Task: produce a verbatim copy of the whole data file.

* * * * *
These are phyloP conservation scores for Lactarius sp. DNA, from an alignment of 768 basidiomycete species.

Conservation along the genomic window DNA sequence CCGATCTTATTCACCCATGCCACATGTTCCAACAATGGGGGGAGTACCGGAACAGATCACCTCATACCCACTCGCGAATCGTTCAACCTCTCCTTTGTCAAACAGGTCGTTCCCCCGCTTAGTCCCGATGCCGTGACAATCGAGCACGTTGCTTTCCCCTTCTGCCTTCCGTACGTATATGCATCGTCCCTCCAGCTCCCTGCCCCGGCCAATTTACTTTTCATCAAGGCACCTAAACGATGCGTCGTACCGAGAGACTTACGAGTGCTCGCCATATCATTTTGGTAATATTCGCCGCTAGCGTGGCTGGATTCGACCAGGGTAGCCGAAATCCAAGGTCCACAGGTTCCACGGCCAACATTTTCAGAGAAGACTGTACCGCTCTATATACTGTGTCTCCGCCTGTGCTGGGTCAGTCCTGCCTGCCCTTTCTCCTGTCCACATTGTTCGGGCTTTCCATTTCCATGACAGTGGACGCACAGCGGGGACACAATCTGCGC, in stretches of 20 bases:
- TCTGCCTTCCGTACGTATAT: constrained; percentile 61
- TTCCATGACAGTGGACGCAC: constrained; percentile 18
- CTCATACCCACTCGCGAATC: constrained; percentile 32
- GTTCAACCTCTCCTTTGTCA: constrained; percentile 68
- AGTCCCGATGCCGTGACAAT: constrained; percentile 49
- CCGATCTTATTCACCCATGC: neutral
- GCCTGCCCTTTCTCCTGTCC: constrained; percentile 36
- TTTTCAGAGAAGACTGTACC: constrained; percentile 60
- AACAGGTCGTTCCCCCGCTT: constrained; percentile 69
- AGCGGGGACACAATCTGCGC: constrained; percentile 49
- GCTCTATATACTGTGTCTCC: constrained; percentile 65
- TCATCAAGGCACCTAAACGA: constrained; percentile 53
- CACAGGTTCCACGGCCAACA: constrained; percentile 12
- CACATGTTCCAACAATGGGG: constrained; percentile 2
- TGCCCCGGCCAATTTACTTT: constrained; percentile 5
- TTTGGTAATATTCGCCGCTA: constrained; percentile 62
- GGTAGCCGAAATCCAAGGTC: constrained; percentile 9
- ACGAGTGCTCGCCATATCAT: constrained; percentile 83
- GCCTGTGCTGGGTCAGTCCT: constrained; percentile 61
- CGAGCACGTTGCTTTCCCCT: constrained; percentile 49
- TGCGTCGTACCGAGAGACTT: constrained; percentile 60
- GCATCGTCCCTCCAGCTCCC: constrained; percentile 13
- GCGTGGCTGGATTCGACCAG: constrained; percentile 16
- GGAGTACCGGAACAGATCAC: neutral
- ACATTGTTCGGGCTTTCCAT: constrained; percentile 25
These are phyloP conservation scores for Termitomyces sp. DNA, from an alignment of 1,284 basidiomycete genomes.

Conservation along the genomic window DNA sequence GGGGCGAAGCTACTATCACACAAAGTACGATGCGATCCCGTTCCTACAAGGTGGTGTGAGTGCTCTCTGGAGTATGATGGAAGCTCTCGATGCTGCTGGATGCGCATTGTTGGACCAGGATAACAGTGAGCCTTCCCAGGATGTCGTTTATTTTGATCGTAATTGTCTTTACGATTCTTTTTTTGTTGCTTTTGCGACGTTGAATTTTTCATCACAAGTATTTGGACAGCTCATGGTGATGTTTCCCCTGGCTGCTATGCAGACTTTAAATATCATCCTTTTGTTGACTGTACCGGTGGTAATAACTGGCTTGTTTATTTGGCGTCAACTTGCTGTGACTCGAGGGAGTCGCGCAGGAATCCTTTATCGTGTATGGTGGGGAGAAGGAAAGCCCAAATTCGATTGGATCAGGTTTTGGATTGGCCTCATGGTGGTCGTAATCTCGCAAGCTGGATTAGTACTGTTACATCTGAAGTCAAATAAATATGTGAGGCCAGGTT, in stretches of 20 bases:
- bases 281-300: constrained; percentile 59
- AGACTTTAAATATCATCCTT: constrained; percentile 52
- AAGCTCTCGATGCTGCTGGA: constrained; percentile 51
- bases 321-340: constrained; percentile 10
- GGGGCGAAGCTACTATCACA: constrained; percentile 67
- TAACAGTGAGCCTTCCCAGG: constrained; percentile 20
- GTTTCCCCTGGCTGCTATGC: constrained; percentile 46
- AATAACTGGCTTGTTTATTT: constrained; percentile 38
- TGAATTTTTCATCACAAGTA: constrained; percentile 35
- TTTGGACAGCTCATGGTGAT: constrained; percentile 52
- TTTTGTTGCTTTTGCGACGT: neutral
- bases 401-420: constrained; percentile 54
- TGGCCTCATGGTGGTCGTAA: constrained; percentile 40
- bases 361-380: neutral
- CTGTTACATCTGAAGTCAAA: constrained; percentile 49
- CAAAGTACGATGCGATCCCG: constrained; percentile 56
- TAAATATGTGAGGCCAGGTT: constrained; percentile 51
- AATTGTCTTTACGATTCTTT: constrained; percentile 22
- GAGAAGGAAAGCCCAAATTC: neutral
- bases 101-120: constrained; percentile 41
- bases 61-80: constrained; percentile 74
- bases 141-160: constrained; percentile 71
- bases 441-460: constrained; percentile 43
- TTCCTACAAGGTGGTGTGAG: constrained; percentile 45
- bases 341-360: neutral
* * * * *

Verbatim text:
These are phyloP conservation scores for Lactarius sp. DNA, from an alignment of 768 basidiomycete species.

Conservation along the genomic window DNA sequence CCGATCTTATTCACCCATGCCACATGTTCCAACAATGGGGGGAGTACCGGAACAGATCACCTCATACCCACTCGCGAATCGTTCAACCTCTCCTTTGTCAAACAGGTCGTTCCCCCGCTTAGTCCCGATGCCGTGACAATCGAGCACGTTGCTTTCCCCTTCTGCCTTCCGTACGTATATGCATCGTCCCTCCAGCTCCCTGCCCCGGCCAATTTACTTTTCATCAAGGCACCTAAACGATGCGTCGTACCGAGAGACTTACGAGTGCTCGCCATATCATTTTGGTAATATTCGCCGCTAGCGTGGCTGGATTCGACCAGGGTAGCCGAAATCCAAGGTCCACAGGTTCCACGGCCAACATTTTCAGAGAAGACTGTACCGCTCTATATACTGTGTCTCCGCCTGTGCTGGGTCAGTCCTGCCTGCCCTTTCTCCTGTCCACATTGTTCGGGCTTTCCATTTCCATGACAGTGGACGCACAGCGGGGACACAATCTGCGC, in stretches of 20 bases:
- TCTGCCTTCCGTACGTATAT: constrained; percentile 61
- TTCCATGACAGTGGACGCAC: constrained; percentile 18
- CTCATACCCACTCGCGAATC: constrained; percentile 32
- GTTCAACCTCTCCTTTGTCA: constrained; percentile 68
- AGTCCCGATGCCGTGACAAT: constrained; percentile 49
- CCGATCTTATTCACCCATGC: neutral
- GCCTGCCCTTTCTCCTGTCC: constrained; percentile 36
- TTTTCAGAGAAGACTGTACC: constrained; percentile 60
- AACAGGTCGTTCCCCCGCTT: constrained; percentile 69
- AGCGGGGACACAATCTGCGC: constrained; percentile 49
- GCTCTATATACTGTGTCTCC: constrained; percentile 65
- TCATCAAGGCACCTAAACGA: constrained; percentile 53
- CACAGGTTCCACGGCCAACA: constrained; percentile 12
- CACATGTTCCAACAATGGGG: constrained; percentile 2
- TGCCCCGGCCAATTTACTTT: constrained; percentile 5
- TTTGGTAATATTCGCCGCTA: constrained; percentile 62
- GGTAGCCGAAATCCAAGGTC: constrained; percentile 9
- ACGAGTGCTCGCCATATCAT: constrained; percentile 83
- GCCTGTGCTGGGTCAGTCCT: constrained; percentile 61
- CGAGCACGTTGCTTTCCCCT: constrained; percentile 49
- TGCGTCGTACCGAGAGACTT: constrained; percentile 60
- GCATCGTCCCTCCAGCTCCC: constrained; percentile 13
- GCGTGGCTGGATTCGACCAG: constrained; percentile 16
- GGAGTACCGGAACAGATCAC: neutral
- ACATTGTTCGGGCTTTCCAT: constrained; percentile 25
These are phyloP conservation scores for Termitomyces sp. DNA, from an alignment of 1,284 basidiomycete genomes.

Conservation along the genomic window DNA sequence GGGGCGAAGCTACTATCACACAAAGTACGATGCGATCCCGTTCCTACAAGGTGGTGTGAGTGCTCTCTGGAGTATGATGGAAGCTCTCGATGCTGCTGGATGCGCATTGTTGGACCAGGATAACAGTGAGCCTTCCCAGGATGTCGTTTATTTTGATCGTAATTGTCTTTACGATTCTTTTTTTGTTGCTTTTGCGACGTTGAATTTTTCATCACAAGTATTTGGACAGCTCATGGTGATGTTTCCCCTGGCTGCTATGCAGACTTTAAATATCATCCTTTTGTTGACTGTACCGGTGGTAATAACTGGCTTGTTTATTTGGCGTCAACTTGCTGTGACTCGAGGGAGTCGCGCAGGAATCCTTTATCGTGTATGGTGGGGAGAAGGAAAGCCCAAATTCGATTGGATCAGGTTTTGGATTGGCCTCATGGTGGTCGTAATCTCGCAAGCTGGATTAGTACTGTTACATCTGAAGTCAAATAAATATGTGAGGCCAGGTT, in stretches of 20 bases:
- bases 281-300: constrained; percentile 59
- AGACTTTAAATATCATCCTT: constrained; percentile 52
- AAGCTCTCGATGCTGCTGGA: constrained; percentile 51
- bases 321-340: constrained; percentile 10
- GGGGCGAAGCTACTATCACA: constrained; percentile 67
- TAACAGTGAGCCTTCCCAGG: constrained; percentile 20
- GTTTCCCCTGGCTGCTATGC: constrained; percentile 46
- AATAACTGGCTTGTTTATTT: constrained; percentile 38
- TGAATTTTTCATCACAAGTA: constrained; percentile 35
- TTTGGACAGCTCATGGTGAT: constrained; percentile 52
- TTTTGTTGCTTTTGCGACGT: neutral
- bases 401-420: constrained; percentile 54
- TGGCCTCATGGTGGTCGTAA: constrained; percentile 40
- bases 361-380: neutral
- CTGTTACATCTGAAGTCAAA: constrained; percentile 49
- CAAAGTACGATGCGATCCCG: constrained; percentile 56
- TAAATATGTGAGGCCAGGTT: constrained; percentile 51
- AATTGTCTTTACGATTCTTT: constrained; percentile 22
- GAGAAGGAAAGCCCAAATTC: neutral
- bases 101-120: constrained; percentile 41
- bases 61-80: constrained; percentile 74
- bases 141-160: constrained; percentile 71
- bases 441-460: constrained; percentile 43
- TTCCTACAAGGTGGTGTGAG: constrained; percentile 45
- bases 341-360: neutral